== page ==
Am I Having a Heart Attack?

By Randall Kenneth Jones

Not long ago, I woke up and realized something was terribly wrong. I was nauseated and dizzy—and my heart was racing faster than a NASCAR driver on his last lap.

As I had a doctor’s appointment scheduled for that morning, I faced a dilemma: attempt to drive myself to my appointment at Physicians Regional-Marco Island or call 911 and seek immediate medical attention.

I wisely chose the latter.

Enough cannot be said about the importance of the 911 option—or the extraordinary men and women who represent Collier County EMS. I had the comfort of receiving qualified medical attention within four minutes of placing the phone call.

Yes, I had a working knowledge of heart attack warning signs: chest discomfort, discomfort in other areas of the upper body, shortness of breath, cold sweat, nausea and/or lightheadedness.

I even knew that my female friends would be somewhat more likely to experience symptoms such as nausea/vomiting and back or jaw pain.

However, when faced with a potential health crisis, don’t be your own physician. In fact, I recall a recent image making the rounds on social media. The photo was of a coffee cup with the following message: “Please do not confuse your Google Search with my Medical Degree.”

Yes, self-education is key in managing one’s health—but we must be cautious when it comes to our sources of information.

Although I exhibited a number of the symptoms listed above, I did not experience a heart attack. Yes, I was lucky, but I knew it was time to seek out qualified answers on chest pain and heart attack. And for me, it all starts with a trusted physician.

I reached out to a couple of Physicians Regional Medical Group primary care physicians to get answers to some important questions.

When it comes to cardiac care, what is the one piece of advice you give all your patients?

Dr. Elias Shaheen, Family Medicine, Physicians Regional Medical Group: “Prevention is key. If we can establish healthy habits early in life, they will lead to better cardiac and overall health as we age. I try to help patients form a good balance of diet, exercise, and relaxation to help prevent cardiac issues in the future.”

When it comes to cardiac health, what is the biggest mistake you see patients make?

Dr. Doris Corey, Family Medicine, Physicians Regional Medical Group: “The biggest mistake is remaining sedentary when advised to increase activity—or stopping meds on your own, not fully understanding why you may need a certain medication.”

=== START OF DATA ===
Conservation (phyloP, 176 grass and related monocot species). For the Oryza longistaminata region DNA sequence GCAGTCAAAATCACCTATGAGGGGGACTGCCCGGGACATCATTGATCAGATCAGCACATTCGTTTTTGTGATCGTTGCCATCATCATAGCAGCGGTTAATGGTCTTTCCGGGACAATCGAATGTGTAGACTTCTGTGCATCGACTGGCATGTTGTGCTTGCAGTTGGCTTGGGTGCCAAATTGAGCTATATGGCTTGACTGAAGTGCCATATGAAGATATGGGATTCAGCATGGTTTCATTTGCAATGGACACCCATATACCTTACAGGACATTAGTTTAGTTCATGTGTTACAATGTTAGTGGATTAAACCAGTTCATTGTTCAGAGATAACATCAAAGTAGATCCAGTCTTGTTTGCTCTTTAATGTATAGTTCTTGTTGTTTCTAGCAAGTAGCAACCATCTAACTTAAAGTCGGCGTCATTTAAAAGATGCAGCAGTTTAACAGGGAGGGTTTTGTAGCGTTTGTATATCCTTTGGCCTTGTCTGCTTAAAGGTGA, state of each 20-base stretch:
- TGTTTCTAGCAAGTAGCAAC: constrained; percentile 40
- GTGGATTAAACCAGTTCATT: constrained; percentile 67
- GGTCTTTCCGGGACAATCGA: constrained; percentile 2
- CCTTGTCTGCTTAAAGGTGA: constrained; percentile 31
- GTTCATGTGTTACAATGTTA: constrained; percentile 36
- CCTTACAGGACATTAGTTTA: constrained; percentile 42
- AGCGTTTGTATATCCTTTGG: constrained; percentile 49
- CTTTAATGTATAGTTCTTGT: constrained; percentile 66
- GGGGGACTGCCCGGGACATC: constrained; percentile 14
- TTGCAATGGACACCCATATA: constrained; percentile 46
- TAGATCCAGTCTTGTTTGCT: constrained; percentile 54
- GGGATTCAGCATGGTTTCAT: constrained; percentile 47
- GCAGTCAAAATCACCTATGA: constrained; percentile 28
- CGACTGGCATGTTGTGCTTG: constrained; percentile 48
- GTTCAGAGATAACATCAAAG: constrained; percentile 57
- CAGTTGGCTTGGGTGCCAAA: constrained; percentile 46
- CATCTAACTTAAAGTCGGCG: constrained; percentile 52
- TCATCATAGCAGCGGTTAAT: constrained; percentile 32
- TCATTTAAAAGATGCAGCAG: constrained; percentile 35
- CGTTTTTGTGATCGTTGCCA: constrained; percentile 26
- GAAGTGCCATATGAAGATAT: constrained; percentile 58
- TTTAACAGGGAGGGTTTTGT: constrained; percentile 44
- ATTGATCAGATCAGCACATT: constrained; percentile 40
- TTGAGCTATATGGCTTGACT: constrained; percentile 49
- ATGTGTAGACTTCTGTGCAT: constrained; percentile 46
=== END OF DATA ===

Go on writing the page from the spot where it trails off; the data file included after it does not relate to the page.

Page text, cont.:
Dr. Shaheen: “Waiting too long to address a problem. The earlier you catch cardiac issues, the better the outcome.”

For heart attacks, is there anything that may be incorrectly “assumed” by the public?

Dr. Corey: “If the ‘classic symptoms’ of heart attack are not there, such as crushing chest pain radiating to left arm, then patients falsely assume they are ‘OK’ and do not investigate further: i.e. chest pressure with nausea or vomiting, ongoing fatigue, or shortness of breath, etc.”

What typically prompts your decision to refer a patient to a cardiologist?

Dr. Corey: “This decision is multifactorial and includes the review of current symptoms, past medical history, smoking history, family history, and clinical index of suspicion.”

Dr. Shaheen: “If a patient has a strong family history of cardiac disease, sudden cardiac death, or genetic cholesterol problems, I will refer them to a cardiologist as early as possible. If our testing shows a cardiac abnormality, I refer patients to a cardiologist for evaluation and more intensive testing.”

In my case, EMS urged me to go to Physicians Regional Medical Center – Pine Ridge; however, it wasn’t until later that I understood why this suggestion was made.

Physicians Regional Medical Center – Pine Ridge received full Chest Pain Center with Primary PCI Accreditation from the Society of Cardiovascular Patient Care (SCPC) on Nov. 19, 2015.

Heart attacks are the leading cause of death in the United States, with 600,000 people dying annually of heart disease. More than five million Americans visit hospitals each year with chest pain.

SCPC’s goal is to significantly reduce the mortality rate of these patients by teaching the public to recognize and react to the early symptoms of a possible heart attack, reduce the time that it takes to receive treatment, and increase the accuracy and effectiveness of treatment.

What are the benefits of Physicians Regional’s recent SCPC accreditation?

Dr. Shaheen: “To me, it is invaluable! We are part of a hospital system that can provide the best care for someone who is having—or had—a heart attack. This means quicker diagnosis, faster treatment, and better patient outcomes. When you come to our ER or call 911 for chest pain, you know the staff here is trained to provide the best workup and treatment.”

As they say, knowledge is power. Of course, I’m also fortunate I only had a really really really bad tummy ache.

Physician Regional Medical Group
For information on the physicians referenced above, visit or call 239-348-4221.

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